Prudential announced last month that it planned to buy American International Assurance (AIA) for $35.5 billion in a record-breaking takeover, scuppering a planned listing. It still needs to complete a $21 billion rights issue to fund the deal.
Devey, who joined Britain's largest insurer in 2009, will report directly to Chief Executive Tidjane Thiam and takes up the role with immediate effect, the company said on Wednesday.
A former HBOS banker and managing director at Lloyds Banking Group
His challenge this time will be to combine the two largest foreign players in Asia, with both often operating in the same countries but with different products and different customers.
Difficulties will include dealing with regulatory hurdles and overcoming unease among AIA staff over the deal.
Several analysts have said integration would be an uphill battle, not least because it is the sale of AIA by AIG to an archrival to repay the parent company's loans.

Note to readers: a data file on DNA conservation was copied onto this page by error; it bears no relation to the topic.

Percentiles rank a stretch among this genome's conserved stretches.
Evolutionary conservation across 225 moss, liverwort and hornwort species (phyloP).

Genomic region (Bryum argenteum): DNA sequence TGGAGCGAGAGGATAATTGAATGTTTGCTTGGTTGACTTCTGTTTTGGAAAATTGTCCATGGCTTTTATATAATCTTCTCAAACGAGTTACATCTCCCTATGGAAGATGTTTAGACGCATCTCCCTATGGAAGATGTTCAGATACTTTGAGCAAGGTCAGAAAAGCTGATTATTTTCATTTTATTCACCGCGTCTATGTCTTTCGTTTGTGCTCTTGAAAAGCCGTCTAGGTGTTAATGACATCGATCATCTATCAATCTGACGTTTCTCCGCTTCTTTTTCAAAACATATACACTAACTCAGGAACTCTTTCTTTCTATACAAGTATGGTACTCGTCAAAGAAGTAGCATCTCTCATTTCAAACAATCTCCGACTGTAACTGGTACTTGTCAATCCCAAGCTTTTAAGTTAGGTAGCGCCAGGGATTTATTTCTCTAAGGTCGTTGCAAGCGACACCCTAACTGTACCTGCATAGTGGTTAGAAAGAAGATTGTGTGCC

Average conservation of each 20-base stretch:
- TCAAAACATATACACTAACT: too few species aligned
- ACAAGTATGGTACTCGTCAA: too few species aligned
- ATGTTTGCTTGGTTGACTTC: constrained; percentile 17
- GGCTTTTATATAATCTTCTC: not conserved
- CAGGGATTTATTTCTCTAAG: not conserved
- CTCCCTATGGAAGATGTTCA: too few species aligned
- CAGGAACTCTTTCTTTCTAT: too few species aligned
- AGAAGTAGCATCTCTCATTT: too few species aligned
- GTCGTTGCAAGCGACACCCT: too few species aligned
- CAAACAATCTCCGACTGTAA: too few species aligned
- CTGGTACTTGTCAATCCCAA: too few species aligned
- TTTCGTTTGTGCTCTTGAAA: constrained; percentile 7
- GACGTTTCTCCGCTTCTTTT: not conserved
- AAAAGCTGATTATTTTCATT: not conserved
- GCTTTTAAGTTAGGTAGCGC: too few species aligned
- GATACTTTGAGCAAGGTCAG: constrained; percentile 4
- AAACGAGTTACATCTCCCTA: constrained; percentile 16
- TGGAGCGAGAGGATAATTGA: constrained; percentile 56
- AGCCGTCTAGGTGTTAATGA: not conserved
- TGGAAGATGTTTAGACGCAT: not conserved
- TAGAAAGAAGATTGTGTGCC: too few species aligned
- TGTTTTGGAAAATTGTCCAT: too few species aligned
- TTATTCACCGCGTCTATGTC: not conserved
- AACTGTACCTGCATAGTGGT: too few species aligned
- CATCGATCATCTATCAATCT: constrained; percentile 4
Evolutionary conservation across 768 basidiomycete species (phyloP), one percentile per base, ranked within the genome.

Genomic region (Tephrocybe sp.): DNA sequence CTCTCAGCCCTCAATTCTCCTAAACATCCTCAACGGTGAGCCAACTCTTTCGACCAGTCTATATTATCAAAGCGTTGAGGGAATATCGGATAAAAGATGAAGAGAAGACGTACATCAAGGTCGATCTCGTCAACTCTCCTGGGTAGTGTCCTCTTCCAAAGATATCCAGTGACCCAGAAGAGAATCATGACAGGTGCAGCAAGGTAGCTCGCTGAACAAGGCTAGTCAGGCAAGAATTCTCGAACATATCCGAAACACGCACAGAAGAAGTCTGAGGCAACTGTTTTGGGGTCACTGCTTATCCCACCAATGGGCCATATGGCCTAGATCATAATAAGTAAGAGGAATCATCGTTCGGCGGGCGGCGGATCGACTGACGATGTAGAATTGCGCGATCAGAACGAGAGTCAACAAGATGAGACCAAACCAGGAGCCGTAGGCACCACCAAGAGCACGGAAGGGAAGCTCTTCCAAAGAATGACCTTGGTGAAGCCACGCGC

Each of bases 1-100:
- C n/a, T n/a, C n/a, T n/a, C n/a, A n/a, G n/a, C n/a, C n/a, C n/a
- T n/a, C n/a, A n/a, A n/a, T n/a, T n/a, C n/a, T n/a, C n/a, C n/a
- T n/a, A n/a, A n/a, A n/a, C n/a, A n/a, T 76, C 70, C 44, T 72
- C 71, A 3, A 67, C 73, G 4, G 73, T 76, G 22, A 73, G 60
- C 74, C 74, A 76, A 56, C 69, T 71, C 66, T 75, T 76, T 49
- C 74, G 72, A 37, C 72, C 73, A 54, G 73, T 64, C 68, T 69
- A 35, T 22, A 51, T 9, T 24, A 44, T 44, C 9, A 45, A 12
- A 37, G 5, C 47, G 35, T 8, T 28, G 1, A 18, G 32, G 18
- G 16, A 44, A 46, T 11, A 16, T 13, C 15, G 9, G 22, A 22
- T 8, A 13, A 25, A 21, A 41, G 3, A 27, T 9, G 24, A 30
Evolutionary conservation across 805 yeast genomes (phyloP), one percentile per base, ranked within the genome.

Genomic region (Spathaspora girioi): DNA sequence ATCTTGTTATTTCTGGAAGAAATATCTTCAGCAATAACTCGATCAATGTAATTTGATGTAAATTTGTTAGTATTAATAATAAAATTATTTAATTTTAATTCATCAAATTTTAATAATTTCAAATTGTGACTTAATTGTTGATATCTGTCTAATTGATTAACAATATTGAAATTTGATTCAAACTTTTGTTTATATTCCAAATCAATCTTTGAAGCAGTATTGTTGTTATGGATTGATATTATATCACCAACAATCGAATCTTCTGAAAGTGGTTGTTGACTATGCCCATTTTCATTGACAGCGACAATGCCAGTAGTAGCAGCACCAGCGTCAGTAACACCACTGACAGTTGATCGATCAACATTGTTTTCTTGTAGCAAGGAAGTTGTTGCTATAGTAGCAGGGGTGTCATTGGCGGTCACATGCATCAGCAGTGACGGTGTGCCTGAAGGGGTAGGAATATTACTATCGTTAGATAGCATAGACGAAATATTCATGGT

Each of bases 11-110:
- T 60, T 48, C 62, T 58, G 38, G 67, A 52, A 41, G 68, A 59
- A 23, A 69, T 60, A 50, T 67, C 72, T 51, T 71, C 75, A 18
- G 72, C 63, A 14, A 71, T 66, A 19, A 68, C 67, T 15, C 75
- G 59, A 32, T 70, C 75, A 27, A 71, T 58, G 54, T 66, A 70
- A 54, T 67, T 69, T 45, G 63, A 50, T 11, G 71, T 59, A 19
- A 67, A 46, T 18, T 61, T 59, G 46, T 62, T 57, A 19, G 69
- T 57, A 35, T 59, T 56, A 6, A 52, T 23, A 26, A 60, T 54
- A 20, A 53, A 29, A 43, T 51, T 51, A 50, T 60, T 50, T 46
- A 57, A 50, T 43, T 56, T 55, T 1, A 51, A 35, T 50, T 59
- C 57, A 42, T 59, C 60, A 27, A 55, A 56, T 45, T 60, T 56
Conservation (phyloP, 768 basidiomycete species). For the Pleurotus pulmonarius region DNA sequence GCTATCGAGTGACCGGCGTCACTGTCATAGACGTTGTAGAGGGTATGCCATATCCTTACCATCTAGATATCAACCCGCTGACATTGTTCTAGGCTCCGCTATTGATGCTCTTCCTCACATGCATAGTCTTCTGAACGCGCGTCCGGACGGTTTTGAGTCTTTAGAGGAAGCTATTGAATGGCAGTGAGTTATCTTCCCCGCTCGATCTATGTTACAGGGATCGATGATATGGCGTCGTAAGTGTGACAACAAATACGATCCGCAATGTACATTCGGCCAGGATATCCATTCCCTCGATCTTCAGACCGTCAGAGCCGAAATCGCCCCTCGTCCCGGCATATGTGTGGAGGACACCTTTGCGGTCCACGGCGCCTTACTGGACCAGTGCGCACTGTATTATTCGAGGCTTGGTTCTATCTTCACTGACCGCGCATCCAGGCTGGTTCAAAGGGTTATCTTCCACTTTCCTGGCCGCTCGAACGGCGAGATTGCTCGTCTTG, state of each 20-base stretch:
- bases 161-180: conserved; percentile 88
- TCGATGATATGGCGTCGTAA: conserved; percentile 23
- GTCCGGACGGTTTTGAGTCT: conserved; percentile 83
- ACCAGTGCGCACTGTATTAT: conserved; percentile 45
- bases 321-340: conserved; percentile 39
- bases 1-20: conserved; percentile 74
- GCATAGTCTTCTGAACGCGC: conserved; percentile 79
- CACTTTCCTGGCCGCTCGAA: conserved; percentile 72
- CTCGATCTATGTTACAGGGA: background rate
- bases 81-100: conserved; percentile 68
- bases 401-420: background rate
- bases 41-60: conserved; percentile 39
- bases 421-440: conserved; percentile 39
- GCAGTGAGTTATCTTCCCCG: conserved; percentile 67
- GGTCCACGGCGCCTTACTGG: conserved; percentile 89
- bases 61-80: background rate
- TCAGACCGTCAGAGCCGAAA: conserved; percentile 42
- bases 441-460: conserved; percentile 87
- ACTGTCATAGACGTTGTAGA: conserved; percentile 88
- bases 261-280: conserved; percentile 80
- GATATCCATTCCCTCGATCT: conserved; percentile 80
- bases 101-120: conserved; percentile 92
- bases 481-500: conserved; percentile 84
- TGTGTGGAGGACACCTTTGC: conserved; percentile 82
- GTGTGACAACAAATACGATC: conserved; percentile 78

Two senior AIA executives resigned last month and speculation is rife over who will lead the combined group in Asia. Pru's Asian boss Barry Stowe is currently a front runner, but could be replaced by AIA boss Mark Wilson [ID:nTOE63007W].
Devey will continue to be responsible for Prudential UK and Europe but Andrew Crossley, managing director finance, and Barry O'Dwyer, managing director for retail life and pensions, will provide back up, becoming deputy chief executives at the unit.
Analysts said Devey -- likely to be backed by Stowe -- was unlikely to return to his previous full-time position after an integration project which could take around two years.
They said the move by a key UK manager illustrated Pru's refocusing of its operations away from its domestic market.
This move also highlights the increased importance of Asia to the group compared to the UK and may increase speculation that ultimately the UK is non-core and may be disposed or de-merged, analysts at Oriel Securities said.
We would not expect such a decision to be taken in the short term as the UK still generates significant part of the cashflow of the group and effectively funds much of the dividend.
Shares in Britain's largest insurer were up 0.5 percent at 574.5p at around 0800 GMT, above a broadly flat European insurance sector <.SXIP> but in line with the FTSE index.
(Reporting by Paul Hoskins and Clara Ferreira-Marques; Editing by David Cowell)